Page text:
For all moves, be it signings, re-signings, or draft picks the Redskins need to adopt a three year plan and weigh how they will impact the team and their cap in that time frame. Until Washington adopts that style of game plan they won't ever get out of the cellar on any sort of consistent basis.
December 10, 2014 in Redskins Personnel
The Redskins sit at 3-10 with three weeks left to go, and there is a real possibility that they end up at 3-13 for the 2nd straight season. Much of the fan ire appears to be pointed at first year head coach Jay Gruden, and while some of it is deserved he shouldn't be the one held most accountable. The person who deserves the lion's share of the blame (other than Dan Snyder but we can't fire him) is President and General Manager Bruce Allen. Allen had played 2nd fiddle to Mike Shanahan over the past 4 seasons, but with the coaches departure this offseason he decided to promote himself to head of personnel duties as opposed to bringing in a top scouting/personnel mind from another organization (or promoting from within). This has led to the Redskins having perhaps one of their least productive offseasons (which is saying something) in recent memory.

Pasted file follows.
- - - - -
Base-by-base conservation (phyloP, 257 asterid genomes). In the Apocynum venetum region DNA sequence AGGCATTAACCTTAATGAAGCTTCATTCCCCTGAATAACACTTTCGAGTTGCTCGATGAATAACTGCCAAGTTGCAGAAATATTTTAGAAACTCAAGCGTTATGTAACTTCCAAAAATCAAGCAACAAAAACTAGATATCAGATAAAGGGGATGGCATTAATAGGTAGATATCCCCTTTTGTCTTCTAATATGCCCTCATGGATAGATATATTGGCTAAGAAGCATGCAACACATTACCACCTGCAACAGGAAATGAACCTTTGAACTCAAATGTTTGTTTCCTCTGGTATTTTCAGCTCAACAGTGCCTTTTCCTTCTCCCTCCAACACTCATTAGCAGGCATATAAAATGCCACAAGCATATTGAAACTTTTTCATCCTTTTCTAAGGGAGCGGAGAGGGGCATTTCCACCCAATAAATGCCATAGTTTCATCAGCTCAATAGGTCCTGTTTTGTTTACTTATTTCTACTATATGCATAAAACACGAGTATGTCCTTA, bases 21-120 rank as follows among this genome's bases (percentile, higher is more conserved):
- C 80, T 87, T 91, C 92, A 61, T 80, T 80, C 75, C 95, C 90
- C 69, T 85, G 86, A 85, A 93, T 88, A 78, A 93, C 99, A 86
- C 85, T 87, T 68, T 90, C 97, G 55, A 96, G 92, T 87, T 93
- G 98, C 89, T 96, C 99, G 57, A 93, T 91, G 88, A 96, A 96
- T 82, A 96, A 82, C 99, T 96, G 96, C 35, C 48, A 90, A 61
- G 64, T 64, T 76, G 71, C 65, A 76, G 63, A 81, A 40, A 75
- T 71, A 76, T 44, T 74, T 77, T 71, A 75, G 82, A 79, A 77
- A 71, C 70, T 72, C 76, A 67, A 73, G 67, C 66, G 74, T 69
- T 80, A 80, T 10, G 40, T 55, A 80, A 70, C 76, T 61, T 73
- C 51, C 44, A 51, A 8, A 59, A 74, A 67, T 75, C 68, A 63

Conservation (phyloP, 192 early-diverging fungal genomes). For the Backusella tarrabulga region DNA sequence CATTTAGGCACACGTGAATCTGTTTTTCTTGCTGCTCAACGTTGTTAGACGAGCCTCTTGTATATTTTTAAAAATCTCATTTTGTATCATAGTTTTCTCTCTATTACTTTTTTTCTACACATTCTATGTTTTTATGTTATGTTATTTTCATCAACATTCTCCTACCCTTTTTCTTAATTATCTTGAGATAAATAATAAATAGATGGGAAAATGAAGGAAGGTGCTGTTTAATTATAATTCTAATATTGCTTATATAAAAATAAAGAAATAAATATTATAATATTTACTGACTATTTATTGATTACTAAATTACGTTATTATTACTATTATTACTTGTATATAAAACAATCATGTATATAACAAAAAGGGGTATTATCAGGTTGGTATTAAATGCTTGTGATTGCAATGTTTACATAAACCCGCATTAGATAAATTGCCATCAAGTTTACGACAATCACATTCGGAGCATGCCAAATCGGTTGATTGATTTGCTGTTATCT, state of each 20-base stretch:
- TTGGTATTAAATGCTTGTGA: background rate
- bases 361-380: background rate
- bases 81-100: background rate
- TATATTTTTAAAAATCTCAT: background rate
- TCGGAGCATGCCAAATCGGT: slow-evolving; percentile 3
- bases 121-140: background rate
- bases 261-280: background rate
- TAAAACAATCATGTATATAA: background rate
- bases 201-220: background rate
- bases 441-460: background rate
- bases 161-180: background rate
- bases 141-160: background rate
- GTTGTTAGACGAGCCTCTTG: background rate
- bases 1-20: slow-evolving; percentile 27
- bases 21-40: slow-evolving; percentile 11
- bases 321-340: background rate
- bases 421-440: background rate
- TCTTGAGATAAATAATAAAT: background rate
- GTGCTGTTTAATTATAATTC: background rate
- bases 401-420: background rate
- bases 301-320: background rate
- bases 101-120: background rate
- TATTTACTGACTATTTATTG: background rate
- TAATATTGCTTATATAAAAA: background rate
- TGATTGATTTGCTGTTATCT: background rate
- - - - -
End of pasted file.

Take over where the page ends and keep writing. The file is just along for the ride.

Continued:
It wasn't supposed to be this way as the Redskins were finally out of the cap penalty (though Mike Shanahan did leave them with some bad contracts to deal with), and they could be more aggressive on the FA market. This was supposed to be the year that really jump started the Redskins and got them to progress going forward. Instead these moves set the Redskins back going forward and their record hasn't seen any sort of improvement. Here is a look at some of the Redskins moves and how it worked out for them: